The second issue I faced during the Battle of Hattin was heat. The military forces on the march were required to wear their armor, expecting to be attacked at any time. My armor consisted of a gambeson made of thirty-five layers of linen and a steel helmet. The principle problems I needed to address was wicking moisture and protecting myself from the sun. I tried out a theory with my woolen tunic. The first day I wore a wool layer between my gambeson and undertunic to determine if there was any benefit of moisture wicking, and the second I wore only my linen undertunic. It was very hot. I honestly wasn’t able to tell any difference between wearing the wool or not.
In order to protect my face and neck, I wore a wide brimmed hat. The only issue I had with it was under high winds, something easily fixed by adding a braided palm chinstrap. Covering the skin in a climate like this is very important, and if you do not drink enough water it can be very dangerous. We had numerous people bow out of the trek, get treated by the embedded medic, or go to the hospital for heat related injuries and severe sunburns, but I didn’t experience any serious issues. During the march I drank approximately a liter of water per hour, something that would not have been easy to sustain in the twelfth century without an extensive system of logistics.
I don’t think that there is anything else I could do to mitigate heat. My new gambeson is lighter in color and has long sleeves, so I am curious what difference there will be in that climate. I have found primary literary sources describing Byzantine troops wearing gambesons with slit armpits that can be worn behind the back, but I am wary applying this to Frankish forces.(De velitatione bellica, Emperor Nikephoros II Phokas, ca. 975)
The final main issue I faced during the 2017 Hattin event was water. There were three water carrying systems that I could justify with primary sources for this trek. A gourd, a ceramic bottle, and a leather flask or costrel. I began the event with all three. The ceramic and leather were not constructed specifically for my context, but were off the shelf items.
The leather costrel ran into a couple problems. It was constructed with superior craftsmanship, but when it was impregnated with waterproof materials, the leather became very dark. This exasperated the issue of the lining softening and sticking to the stopper. When the costrel was full of water, it kept the lining somewhat cool, but when it was empty the lining did not stand up very well. The vendor sold the costrel as being lined with brewer’s pitch. Since the event, I have bought brewer’s pitch for myself, and it stays hard up to nearly boiling temperatures, so there was some flaw in effect there. In any case, I do not think it is ideal for the water to be keeping a bottle cool instead of the other way around. My costrel met its end on the second day of the event when the horse carrying our water barrels stepped on it.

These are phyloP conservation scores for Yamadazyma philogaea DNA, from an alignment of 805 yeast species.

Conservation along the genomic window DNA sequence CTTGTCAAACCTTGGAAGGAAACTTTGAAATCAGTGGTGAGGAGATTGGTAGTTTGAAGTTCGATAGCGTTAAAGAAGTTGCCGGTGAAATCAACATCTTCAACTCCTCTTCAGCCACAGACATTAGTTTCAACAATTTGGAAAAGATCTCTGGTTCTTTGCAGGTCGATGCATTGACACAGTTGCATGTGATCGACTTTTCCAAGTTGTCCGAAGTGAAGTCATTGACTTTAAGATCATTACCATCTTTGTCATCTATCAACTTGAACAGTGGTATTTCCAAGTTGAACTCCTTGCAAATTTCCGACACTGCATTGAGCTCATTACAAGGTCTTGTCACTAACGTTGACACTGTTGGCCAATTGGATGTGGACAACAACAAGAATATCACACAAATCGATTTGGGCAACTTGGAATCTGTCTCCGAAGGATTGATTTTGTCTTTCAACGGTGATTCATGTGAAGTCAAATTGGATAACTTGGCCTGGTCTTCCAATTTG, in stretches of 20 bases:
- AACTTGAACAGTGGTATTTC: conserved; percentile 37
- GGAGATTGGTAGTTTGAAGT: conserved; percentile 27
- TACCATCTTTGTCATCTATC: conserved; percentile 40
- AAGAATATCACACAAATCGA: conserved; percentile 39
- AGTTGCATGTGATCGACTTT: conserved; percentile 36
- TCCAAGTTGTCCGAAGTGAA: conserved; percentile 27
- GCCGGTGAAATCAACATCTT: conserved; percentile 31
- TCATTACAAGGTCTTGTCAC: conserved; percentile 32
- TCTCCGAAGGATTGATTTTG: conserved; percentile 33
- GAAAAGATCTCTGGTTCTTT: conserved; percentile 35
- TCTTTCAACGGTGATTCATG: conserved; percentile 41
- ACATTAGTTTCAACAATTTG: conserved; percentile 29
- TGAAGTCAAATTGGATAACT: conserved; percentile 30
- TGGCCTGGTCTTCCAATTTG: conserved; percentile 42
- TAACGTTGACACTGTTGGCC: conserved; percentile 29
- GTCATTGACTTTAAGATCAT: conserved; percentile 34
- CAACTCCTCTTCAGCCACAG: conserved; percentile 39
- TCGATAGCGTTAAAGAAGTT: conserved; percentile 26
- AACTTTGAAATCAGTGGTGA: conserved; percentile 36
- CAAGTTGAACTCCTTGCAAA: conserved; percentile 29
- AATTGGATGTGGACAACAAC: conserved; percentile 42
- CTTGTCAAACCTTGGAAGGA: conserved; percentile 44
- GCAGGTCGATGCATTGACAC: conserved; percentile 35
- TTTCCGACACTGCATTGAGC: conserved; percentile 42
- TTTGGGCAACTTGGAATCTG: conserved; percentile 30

I also carried a ceramic jug on campaign. It performed well, keeping the water inside relatively cool because of its light exterior, it did not change shape or consistency, it did not impart any flavor to the water, an almost ideal system until it was smashed. It is possible that a ceramic bottle could be covered by a sort of basket, but even so this would be a danger of relying on pottery.
The final system I used to carry water was a gourd. There are occasional pictorial references to pilgrims carrying water gourds in my period, and it is my favorite option. The light exterior absorbs little heat and the pithy walls of the gourd act as insulation. A dried gourd is lightweight and strong, usually lasting me two or three years before breaking. To illustrate this, I have given one to a puppy to use as a toy and thirty minutes of chewing did little damage to it. After cleaning a gourd must be lined with some waterproof material. I most often use beeswax, but brewer’s pitch could also be used. If the gourd is not lined, the effect will be similar to making tea, but with the entirely unpalatable flavor of gourd husk. (Edit: I have since heard that an un-lined gourd can be filled with water, soaked, and dried many times to extract this flavor from the bottle.)
In the future, I intend to make a leather flask myself made with true brewer’s pitch. Even with this change, I feel like this option is best used in more temperate zones. In Israel, I would carry multiple gourds and perhaps a fourth possibility; a traditional goat skin bag called a “ghirbe” was used for carrying water by Bedouin tribes. Unfortunately, I have not been able to trace this back to times of Franish occupation yet. Similar bags are traditional in other arid regions of the world, such as the South Asian “mashk”, the Basque “zahato”, and Spanish “bota”. Water skins are known from depictions by the Assyrians as early as 3000BC. I have not begun research in earnest, but this seems like a promising option.
A further option is to use a coopered bottle or canteen. So far I have only seen a single pictorial example of this type of water carrying system but it certainly would have be very durable. I expect the downsides of this type would be greater expense than pottery or a gourd, but I do not have any hard figures to support that idea.
I intend to return to the annual Battle of Hattin reenactment. It stands out as the most authentic reenactment that I have been to. There is simply no competing with a group of people passionate enough to their hobby to brave the Israeli summer and march across rock covered hills to fight a battle. The next time I go, I intend on showing up a bit more prepared.
If The Battle of Hattin sounds like a good time to you, let me know! It happens every year and I would love to see more people at this fantastic event.
Learn more at: https://www.horns-hattin.com/
Avissar, M., & Stern, E. J. (2005). Pottery of the Crusader, Ayyubid, and Mamluk periods in Israel. Jerusalem: Israel Antiquities Authority.
Grew, F., & Neergaard, M. D. (2006). Shoes and pattens. Woodbridge: Boydell Press.
Goubitz, O., Driel-Murray, C. V., & Waateringe, W. G. (2001). Stepping through time: Archaeological footwear from prehistoric times until 1800. Zwolle: Stichting Promotie Archeologie.
NTLS. (2011, October 08). Ghirbe, zimzimiya and plastic. Retrieved June 21, 2020, from http://discoversinai.net/english/ghirbe-zimzimiya-and-plastic/4560